Position statement: moral rights for staff and volunteers

Reviewed March 2021

Moral rights were formally incorporated into Australian copyright law in 2000. Moral rights cover performers and authors (hereafter, “creators”) of literary, dramatic, musical or artistic works and cinematographic films (hereafter, “work”). In general, moral rights will last for 70 years following the creator’s death, or 70 years from the end of the calendar year for a published recording. 

Moral rights are distinct from any rights bestowed by copyright: they are personal, non-economic rights that can only apply to the creator of a work. Moral rights cannot be assigned or given away, however it is possible to consent to an act that would otherwise infringe moral rights. 

There are three moral rights:

  • the right of attribution
  • the right against false attribution
  • the right of integrity.

The right of integrity includes any material alterations, or manipulation of the work that could affect the creator’s reputation, and for artistic works this includes exhibiting in public. 


  1. NSLA libraries support a balanced approach to copyright, which includes upholding both the legal and moral rights of copyright creators, as well as the rights of copyright users. 
  2. As an employer, NSLA libraries own the copyright in works that employees, and in most cases volunteers, create during the course of their employment, while moral rights remain with the individual creator.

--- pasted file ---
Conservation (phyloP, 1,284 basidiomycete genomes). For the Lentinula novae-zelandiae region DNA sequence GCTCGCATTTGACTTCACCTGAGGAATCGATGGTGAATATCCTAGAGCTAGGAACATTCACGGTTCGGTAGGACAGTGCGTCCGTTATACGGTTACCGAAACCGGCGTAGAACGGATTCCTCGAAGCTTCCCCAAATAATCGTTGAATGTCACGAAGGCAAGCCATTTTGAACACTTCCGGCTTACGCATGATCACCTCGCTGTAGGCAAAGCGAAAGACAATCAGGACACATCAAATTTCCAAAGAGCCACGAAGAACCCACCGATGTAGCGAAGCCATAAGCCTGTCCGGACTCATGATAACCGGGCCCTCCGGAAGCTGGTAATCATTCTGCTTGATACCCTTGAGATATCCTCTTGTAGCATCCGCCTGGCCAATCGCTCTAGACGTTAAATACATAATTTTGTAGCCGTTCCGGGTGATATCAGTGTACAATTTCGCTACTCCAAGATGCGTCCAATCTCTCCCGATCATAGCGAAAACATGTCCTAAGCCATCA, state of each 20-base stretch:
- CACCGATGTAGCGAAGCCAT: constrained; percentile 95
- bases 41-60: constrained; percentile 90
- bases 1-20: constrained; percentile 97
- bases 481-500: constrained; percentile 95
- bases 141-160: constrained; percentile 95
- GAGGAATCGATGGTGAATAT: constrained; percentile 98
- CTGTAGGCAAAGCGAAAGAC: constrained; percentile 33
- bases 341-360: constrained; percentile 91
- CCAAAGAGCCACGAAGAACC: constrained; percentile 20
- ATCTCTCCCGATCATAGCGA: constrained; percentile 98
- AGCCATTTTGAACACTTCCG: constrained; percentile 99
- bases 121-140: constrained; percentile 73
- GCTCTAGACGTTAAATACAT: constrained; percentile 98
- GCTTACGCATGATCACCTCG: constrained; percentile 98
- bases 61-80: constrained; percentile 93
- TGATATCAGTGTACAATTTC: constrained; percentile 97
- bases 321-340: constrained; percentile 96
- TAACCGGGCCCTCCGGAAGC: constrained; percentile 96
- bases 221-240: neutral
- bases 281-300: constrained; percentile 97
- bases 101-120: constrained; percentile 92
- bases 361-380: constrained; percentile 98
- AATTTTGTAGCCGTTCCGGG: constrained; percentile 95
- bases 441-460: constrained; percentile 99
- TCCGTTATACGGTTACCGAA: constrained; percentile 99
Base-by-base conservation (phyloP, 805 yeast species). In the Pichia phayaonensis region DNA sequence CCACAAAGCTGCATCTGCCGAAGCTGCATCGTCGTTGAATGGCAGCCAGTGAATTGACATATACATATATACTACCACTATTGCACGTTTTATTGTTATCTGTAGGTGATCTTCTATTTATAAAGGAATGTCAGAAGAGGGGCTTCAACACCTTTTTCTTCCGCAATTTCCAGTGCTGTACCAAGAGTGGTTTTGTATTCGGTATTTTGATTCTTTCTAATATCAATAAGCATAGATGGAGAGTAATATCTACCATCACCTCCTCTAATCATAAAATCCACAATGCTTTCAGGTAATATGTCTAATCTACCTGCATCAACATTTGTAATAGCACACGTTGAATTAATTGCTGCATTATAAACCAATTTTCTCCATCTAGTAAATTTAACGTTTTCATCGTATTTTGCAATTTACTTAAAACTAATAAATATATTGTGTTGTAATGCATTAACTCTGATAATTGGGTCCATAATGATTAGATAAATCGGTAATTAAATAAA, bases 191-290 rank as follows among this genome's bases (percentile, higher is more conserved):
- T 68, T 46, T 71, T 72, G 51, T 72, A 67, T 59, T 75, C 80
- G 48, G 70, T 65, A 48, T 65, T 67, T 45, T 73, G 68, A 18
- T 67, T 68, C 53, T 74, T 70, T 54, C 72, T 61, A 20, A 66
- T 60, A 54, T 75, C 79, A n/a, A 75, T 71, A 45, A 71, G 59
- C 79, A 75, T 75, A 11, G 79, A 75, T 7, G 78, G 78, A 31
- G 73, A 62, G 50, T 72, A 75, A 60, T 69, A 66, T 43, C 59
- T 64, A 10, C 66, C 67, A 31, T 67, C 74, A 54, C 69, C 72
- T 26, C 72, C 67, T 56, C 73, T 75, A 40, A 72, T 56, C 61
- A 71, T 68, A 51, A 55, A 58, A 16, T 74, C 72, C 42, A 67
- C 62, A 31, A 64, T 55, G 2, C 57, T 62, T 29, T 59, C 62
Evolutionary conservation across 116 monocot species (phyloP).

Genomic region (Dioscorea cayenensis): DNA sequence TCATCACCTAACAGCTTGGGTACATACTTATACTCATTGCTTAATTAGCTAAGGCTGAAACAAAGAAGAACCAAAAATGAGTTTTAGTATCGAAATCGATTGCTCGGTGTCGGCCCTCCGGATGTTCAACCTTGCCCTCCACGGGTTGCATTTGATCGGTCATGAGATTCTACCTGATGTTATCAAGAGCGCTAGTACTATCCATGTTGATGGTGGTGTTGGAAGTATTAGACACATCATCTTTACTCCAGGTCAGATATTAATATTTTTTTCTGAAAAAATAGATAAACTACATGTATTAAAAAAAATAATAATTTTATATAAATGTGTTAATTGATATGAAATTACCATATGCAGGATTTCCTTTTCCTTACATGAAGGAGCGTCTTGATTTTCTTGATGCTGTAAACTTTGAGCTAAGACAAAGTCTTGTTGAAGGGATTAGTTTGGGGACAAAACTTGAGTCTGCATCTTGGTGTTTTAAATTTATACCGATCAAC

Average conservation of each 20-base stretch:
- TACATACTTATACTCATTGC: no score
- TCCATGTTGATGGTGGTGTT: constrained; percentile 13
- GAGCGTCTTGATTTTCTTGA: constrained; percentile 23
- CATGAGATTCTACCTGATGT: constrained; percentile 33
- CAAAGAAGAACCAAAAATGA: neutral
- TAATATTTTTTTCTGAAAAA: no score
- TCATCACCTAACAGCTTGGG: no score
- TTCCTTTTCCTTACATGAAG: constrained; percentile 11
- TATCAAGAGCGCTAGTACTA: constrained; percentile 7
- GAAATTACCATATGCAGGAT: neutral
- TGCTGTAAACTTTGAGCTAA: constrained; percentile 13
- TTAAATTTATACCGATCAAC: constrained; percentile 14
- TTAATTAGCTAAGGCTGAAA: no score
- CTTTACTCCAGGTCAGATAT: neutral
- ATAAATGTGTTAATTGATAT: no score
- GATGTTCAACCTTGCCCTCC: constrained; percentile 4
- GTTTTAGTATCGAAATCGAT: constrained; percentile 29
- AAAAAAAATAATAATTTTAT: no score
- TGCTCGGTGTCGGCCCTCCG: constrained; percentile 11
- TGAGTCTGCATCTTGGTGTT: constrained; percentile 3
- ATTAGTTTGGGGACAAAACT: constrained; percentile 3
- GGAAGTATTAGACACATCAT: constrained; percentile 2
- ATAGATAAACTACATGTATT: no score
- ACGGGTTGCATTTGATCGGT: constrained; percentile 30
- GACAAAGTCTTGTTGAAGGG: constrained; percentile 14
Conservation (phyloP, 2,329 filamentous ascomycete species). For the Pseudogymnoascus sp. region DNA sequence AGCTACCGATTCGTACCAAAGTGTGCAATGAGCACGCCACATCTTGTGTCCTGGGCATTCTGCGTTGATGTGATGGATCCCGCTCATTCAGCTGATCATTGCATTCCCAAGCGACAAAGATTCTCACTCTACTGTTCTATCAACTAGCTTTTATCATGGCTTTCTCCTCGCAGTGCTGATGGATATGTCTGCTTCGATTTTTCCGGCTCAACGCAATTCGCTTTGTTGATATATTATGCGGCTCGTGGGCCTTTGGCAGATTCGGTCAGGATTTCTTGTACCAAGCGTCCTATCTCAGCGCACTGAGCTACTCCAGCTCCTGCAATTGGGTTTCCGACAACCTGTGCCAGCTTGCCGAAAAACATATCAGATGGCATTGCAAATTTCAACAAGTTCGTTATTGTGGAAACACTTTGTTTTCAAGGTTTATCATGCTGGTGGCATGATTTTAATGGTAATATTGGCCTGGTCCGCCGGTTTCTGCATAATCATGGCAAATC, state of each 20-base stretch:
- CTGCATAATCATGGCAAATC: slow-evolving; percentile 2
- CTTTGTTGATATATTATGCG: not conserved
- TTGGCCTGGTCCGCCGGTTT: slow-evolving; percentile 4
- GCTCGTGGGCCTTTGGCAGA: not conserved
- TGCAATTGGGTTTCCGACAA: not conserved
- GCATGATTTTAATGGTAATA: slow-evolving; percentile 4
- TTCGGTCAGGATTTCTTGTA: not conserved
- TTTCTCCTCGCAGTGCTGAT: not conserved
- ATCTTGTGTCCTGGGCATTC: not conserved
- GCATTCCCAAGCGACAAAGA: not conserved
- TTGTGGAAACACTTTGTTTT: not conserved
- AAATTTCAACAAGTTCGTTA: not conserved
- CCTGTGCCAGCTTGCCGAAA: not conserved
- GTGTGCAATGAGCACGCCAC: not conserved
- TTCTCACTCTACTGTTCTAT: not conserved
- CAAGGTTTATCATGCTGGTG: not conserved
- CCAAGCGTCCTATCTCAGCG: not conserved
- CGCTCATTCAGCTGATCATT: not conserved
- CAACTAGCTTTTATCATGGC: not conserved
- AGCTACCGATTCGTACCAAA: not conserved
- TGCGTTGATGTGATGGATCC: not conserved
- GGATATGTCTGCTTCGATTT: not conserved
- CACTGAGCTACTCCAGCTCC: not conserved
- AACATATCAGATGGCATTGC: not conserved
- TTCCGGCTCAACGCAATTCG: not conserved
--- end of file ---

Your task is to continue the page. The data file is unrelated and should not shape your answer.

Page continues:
3. NSLA libraries aim to ensure employees and volunteers understand the differences between copyright and moral rights, and how these are managed in practice within each library. 
  4. While NSLA libraries undertake best efforts to respect and identify the authorship of employees and volunteers, it is acknowledged that in some circumstances it is reasonable not to identify the creator of a work. However, individuals retain the right to request attribution.
  5. The decision to attribute an employee is dependent upon the purpose and manner in which the work was created and was intended to be used; whether the work is considered substantial or requiring considerable creative effort; and practicality. 
  6. NSLA libraries may request that employees and volunteers consent, on an individual or general basis, to activities which would otherwise infringe their moral rights. Ideally consent is managed via employment contracts or volunteer agreements; it is generally given in advance but may sometimes occur in arrears.
  7. Jurisdictions that are licensing works under Creative Commons Licence will be bound to attribute the creator of the work by default. 
  8. NSLA supports extending moral rights to Indigenous communities and acknowledge the right of attribution, or naming of the community connected, with Indigenous Cultural and Intellectual Property.

More information on moral rights in Australia: Australian Copyright Council - Moral rights